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0658 Ancient Khotan : vol.1
Ancient Khotan : vol.1 / Page 658 (Grayscale High Resolution Image)

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doi: 10.20676/00000182
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Mr. Francke contributes the following remarks on the text of the Endere MS.:—

V. 1, kye ma is not an exclamation of misery, as stated in Das's dictionary, but expresses something like " now listen ! " In the same sense it occurs in the Kesar-saga.

V. 6, rmyi lam ; it is interesting that in the Lower Ladâkhi pronunciation rnyi-lam or snyi-lam, the ancient y is preserved. Smyug rgyu, or perhaps dmyug rgyu, is stated by Tar-rfied Cos-op`el to be a well-known word meaning " phantom "3.

` V. 8, yul sa, he says, is used in the same sense as p`a yul.

V. 8, mi bur is also known to him as meaning " unreal ".

V. I I, lcags kyi bya Era, a name of the eagle, on account of his beak, which is like iron.

V. I2, sgoh bu is the Tibetan rendering of the Sanskrit 11113-I ; but sgoia skyes would have been better. The vowel has probably been forgotten. Brims pa is given by T`ar-rued Cos-op`el as go ", here soar ". ` V. 13, bin du seems to stand here for the ordinary la; odoia is a mistake for odod.

` Vv. 14-16. The terminations is re or to re (the t in the latter may be the last remnant of a drag 4) are ordinary Central Tibetan formations of the present tense with auxiliary, parallel to Ladâkhi formations like tahha mi dug.

V. 15, zin, for cdzin, is due to assimilation to bzuh, zum.

V. 17, zees is a development of rjes. Compare Ladakhi Grammar, Laws of Sound, No. 1, which in full

is thus :—s or r+c = sh; s or r+j = zh ; s or r   = s; s or r + dz = z.

`V. Iq, gru is a way of writing grva "wisdom ", " knowledge ". In Khalatse the word rva " horn ", is pronounced ru as well as ra. Sdig mos T`ar-riïed Cos-op`el explains as meaning " many sins " ; but it may be simply "delight in sin ".'

Mr. Francke supplies the following translation :-

I. Now listen !   2. The three realms—gods, men, and animals-   3. are like the town of the

Scent-eaters 6 ;   4. like that they exist and perish.   5. As they are perishing in this way,   6. they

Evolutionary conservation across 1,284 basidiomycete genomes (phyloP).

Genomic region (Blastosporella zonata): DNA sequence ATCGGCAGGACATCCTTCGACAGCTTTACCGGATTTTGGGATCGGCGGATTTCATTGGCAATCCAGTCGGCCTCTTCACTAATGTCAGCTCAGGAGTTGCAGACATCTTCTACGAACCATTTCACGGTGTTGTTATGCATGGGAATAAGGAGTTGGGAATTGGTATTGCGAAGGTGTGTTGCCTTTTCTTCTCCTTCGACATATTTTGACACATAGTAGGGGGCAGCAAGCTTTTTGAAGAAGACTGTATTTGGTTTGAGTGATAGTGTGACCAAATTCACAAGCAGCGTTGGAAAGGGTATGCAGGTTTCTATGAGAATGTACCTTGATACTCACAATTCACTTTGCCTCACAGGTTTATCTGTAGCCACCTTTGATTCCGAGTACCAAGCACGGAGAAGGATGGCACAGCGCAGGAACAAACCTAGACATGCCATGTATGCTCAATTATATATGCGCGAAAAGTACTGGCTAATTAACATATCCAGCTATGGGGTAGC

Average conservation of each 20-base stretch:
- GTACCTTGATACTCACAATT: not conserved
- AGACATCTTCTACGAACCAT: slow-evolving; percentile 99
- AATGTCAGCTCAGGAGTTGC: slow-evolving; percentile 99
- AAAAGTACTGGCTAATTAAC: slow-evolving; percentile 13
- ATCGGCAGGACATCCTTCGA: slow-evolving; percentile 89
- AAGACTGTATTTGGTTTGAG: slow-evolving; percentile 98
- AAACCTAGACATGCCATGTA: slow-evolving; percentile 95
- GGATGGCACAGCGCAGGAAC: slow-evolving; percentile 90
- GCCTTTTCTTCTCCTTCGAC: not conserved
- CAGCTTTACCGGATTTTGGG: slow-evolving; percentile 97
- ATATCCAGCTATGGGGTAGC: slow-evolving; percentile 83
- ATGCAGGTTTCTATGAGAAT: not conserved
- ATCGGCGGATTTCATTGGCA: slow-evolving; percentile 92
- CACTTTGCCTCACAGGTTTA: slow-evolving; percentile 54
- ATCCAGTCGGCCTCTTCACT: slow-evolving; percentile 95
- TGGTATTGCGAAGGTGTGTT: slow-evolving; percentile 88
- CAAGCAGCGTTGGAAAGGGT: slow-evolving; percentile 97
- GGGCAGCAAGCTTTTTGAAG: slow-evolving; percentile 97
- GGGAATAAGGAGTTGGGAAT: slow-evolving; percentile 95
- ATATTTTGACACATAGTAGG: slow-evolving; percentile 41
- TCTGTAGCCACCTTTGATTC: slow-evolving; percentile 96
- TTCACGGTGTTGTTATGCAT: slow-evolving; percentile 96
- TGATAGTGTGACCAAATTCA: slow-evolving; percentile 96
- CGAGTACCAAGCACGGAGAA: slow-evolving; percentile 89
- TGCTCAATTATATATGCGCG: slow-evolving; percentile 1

are like an unreal dream, or like a phantom.   7. All power and fame are empty [conceptions].   8. Suppress

[love for] wealth and home, like a misfortune I   q. House and family are as unrealities.   1o. Those

who are wise live according to these [considerations].   II. They are like the eagle [with the] iron [beak],

12. the egg-born one, who soars about solitary peaks,   13. and experiences ninefold joys from clouds

and air.   14. Family and friends deceive us, so   15. that we are caught by the noose of rebirth,

16. so that we are trampled down as by mad elephants.   17. If you will not turn away from them and

follow me (Buddha),   18. there is no deliverance from the three ways of sine ,•'   19. there is no

knowledge to ford [the river of] sin.   20. Therefore it is right to perform the holy religion 7.


v 11 gi!k45.5:74.§i'~~•w~ II 1   ~i~''ticl1i'wZ'rrr1':IN'(1'1 II 2   qfli t'0

~5'~'~'~~1•~~ II s   ~~~'~~~i~ ~'~'~~'~~~t•~~r•~~ II 4   (49 ~1'71'~•471c1U7N'TZ II 5

3 [More exactly, it is the qi   ii of Sanskrit literature.—

L. D. B.]

4 Above, p. 549.

6 [The Gandharva-nagara, Fata Morgana or mirage, familiar in Sanskrit writings. On the term Gandharva see especially Prof. de la Vallée Poussin's note in the Journal asiatique, Sept.–Oct. 19oz, pp. 294 f.—L. D. B.]

6 Explained by Tar-rfied Cos-op`el as referring to the sins done by gods, men, or animals.—A. H. F.

7 [There is a striking parallelism in thought and expression between this poem and the Maitri Upanishad, IV. 2, as has been pointed out to me by Mr. F. W. Thomas.—L. D. B.]